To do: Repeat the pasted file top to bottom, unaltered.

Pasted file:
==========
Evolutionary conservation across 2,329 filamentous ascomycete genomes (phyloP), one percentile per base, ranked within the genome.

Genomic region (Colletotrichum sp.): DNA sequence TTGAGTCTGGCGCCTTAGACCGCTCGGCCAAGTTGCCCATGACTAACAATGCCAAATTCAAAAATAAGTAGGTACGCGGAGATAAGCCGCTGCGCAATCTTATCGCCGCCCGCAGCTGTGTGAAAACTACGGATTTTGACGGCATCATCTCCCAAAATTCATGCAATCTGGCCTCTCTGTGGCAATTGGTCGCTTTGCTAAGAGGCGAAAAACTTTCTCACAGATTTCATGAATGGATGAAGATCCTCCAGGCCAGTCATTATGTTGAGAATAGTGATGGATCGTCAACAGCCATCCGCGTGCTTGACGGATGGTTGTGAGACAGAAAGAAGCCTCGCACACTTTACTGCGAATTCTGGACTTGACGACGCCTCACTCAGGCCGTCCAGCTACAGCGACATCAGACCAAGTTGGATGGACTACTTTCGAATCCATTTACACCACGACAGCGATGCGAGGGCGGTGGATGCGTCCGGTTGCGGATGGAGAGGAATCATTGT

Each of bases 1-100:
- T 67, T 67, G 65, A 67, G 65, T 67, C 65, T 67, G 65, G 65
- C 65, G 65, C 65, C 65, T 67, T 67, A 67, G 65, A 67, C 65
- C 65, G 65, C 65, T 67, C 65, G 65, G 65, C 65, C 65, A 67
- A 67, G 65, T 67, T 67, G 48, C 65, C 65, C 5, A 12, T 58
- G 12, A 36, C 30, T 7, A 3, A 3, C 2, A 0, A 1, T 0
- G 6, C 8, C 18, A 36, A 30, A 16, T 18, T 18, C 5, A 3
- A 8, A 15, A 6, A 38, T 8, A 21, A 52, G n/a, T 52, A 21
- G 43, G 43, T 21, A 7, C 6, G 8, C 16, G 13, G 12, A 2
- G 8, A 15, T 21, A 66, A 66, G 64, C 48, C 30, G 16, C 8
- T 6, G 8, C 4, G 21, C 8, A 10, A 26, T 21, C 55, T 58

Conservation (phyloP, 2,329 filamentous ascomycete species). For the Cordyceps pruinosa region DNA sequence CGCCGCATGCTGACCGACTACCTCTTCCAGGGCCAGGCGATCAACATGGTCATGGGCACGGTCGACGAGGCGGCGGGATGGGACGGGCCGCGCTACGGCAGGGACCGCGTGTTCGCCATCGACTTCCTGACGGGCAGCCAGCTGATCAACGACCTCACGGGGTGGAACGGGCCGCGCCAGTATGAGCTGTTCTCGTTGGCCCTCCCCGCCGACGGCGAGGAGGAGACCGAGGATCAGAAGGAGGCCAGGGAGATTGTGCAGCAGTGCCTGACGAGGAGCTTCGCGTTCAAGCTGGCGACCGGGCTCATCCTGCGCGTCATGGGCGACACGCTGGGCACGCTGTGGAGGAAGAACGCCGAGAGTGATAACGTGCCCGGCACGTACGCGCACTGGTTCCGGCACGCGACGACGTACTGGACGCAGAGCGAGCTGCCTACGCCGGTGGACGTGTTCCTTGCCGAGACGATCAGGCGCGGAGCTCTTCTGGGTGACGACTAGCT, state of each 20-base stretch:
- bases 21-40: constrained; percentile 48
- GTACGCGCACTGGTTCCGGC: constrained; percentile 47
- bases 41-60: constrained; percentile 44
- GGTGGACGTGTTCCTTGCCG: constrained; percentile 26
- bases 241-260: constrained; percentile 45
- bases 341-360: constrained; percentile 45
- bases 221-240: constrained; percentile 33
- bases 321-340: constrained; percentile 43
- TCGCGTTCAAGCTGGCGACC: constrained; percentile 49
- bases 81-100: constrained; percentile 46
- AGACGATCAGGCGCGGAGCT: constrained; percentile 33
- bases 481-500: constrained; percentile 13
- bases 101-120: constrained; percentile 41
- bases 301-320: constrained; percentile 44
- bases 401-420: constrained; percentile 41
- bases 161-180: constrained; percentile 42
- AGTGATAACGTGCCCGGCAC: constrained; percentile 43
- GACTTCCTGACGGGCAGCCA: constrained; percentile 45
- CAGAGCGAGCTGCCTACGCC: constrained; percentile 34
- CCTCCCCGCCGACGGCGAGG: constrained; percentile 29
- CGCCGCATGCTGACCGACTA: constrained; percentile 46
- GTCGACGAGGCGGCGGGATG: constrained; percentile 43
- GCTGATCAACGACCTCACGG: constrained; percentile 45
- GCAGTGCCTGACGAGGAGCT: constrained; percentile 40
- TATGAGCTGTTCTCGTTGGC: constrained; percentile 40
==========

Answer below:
Evolutionary conservation across 2,329 filamentous ascomycete genomes (phyloP), one percentile per base, ranked within the genome.

Genomic region (Colletotrichum sp.): DNA sequence TTGAGTCTGGCGCCTTAGACCGCTCGGCCAAGTTGCCCATGACTAACAATGCCAAATTCAAAAATAAGTAGGTACGCGGAGATAAGCCGCTGCGCAATCTTATCGCCGCCCGCAGCTGTGTGAAAACTACGGATTTTGACGGCATCATCTCCCAAAATTCATGCAATCTGGCCTCTCTGTGGCAATTGGTCGCTTTGCTAAGAGGCGAAAAACTTTCTCACAGATTTCATGAATGGATGAAGATCCTCCAGGCCAGTCATTATGTTGAGAATAGTGATGGATCGTCAACAGCCATCCGCGTGCTTGACGGATGGTTGTGAGACAGAAAGAAGCCTCGCACACTTTACTGCGAATTCTGGACTTGACGACGCCTCACTCAGGCCGTCCAGCTACAGCGACATCAGACCAAGTTGGATGGACTACTTTCGAATCCATTTACACCACGACAGCGATGCGAGGGCGGTGGATGCGTCCGGTTGCGGATGGAGAGGAATCATTGT

Each of bases 1-100:
- T 67, T 67, G 65, A 67, G 65, T 67, C 65, T 67, G 65, G 65
- C 65, G 65, C 65, C 65, T 67, T 67, A 67, G 65, A 67, C 65
- C 65, G 65, C 65, T 67, C 65, G 65, G 65, C 65, C 65, A 67
- A 67, G 65, T 67, T 67, G 48, C 65, C 65, C 5, A 12, T 58
- G 12, A 36, C 30, T 7, A 3, A 3, C 2, A 0, A 1, T 0
- G 6, C 8, C 18, A 36, A 30, A 16, T 18, T 18, C 5, A 3
- A 8, A 15, A 6, A 38, T 8, A 21, A 52, G n/a, T 52, A 21
- G 43, G 43, T 21, A 7, C 6, G 8, C 16, G 13, G 12, A 2
- G 8, A 15, T 21, A 66, A 66, G 64, C 48, C 30, G 16, C 8
- T 6, G 8, C 4, G 21, C 8, A 10, A 26, T 21, C 55, T 58

Conservation (phyloP, 2,329 filamentous ascomycete species). For the Cordyceps pruinosa region DNA sequence CGCCGCATGCTGACCGACTACCTCTTCCAGGGCCAGGCGATCAACATGGTCATGGGCACGGTCGACGAGGCGGCGGGATGGGACGGGCCGCGCTACGGCAGGGACCGCGTGTTCGCCATCGACTTCCTGACGGGCAGCCAGCTGATCAACGACCTCACGGGGTGGAACGGGCCGCGCCAGTATGAGCTGTTCTCGTTGGCCCTCCCCGCCGACGGCGAGGAGGAGACCGAGGATCAGAAGGAGGCCAGGGAGATTGTGCAGCAGTGCCTGACGAGGAGCTTCGCGTTCAAGCTGGCGACCGGGCTCATCCTGCGCGTCATGGGCGACACGCTGGGCACGCTGTGGAGGAAGAACGCCGAGAGTGATAACGTGCCCGGCACGTACGCGCACTGGTTCCGGCACGCGACGACGTACTGGACGCAGAGCGAGCTGCCTACGCCGGTGGACGTGTTCCTTGCCGAGACGATCAGGCGCGGAGCTCTTCTGGGTGACGACTAGCT, state of each 20-base stretch:
- bases 21-40: constrained; percentile 48
- GTACGCGCACTGGTTCCGGC: constrained; percentile 47
- bases 41-60: constrained; percentile 44
- GGTGGACGTGTTCCTTGCCG: constrained; percentile 26
- bases 241-260: constrained; percentile 45
- bases 341-360: constrained; percentile 45
- bases 221-240: constrained; percentile 33
- bases 321-340: constrained; percentile 43
- TCGCGTTCAAGCTGGCGACC: constrained; percentile 49
- bases 81-100: constrained; percentile 46
- AGACGATCAGGCGCGGAGCT: constrained; percentile 33
- bases 481-500: constrained; percentile 13
- bases 101-120: constrained; percentile 41
- bases 301-320: constrained; percentile 44
- bases 401-420: constrained; percentile 41
- bases 161-180: constrained; percentile 42
- AGTGATAACGTGCCCGGCAC: constrained; percentile 43
- GACTTCCTGACGGGCAGCCA: constrained; percentile 45
- CAGAGCGAGCTGCCTACGCC: constrained; percentile 34
- CCTCCCCGCCGACGGCGAGG: constrained; percentile 29
- CGCCGCATGCTGACCGACTA: constrained; percentile 46
- GTCGACGAGGCGGCGGGATG: constrained; percentile 43
- GCTGATCAACGACCTCACGG: constrained; percentile 45
- GCAGTGCCTGACGAGGAGCT: constrained; percentile 40
- TATGAGCTGTTCTCGTTGGC: constrained; percentile 40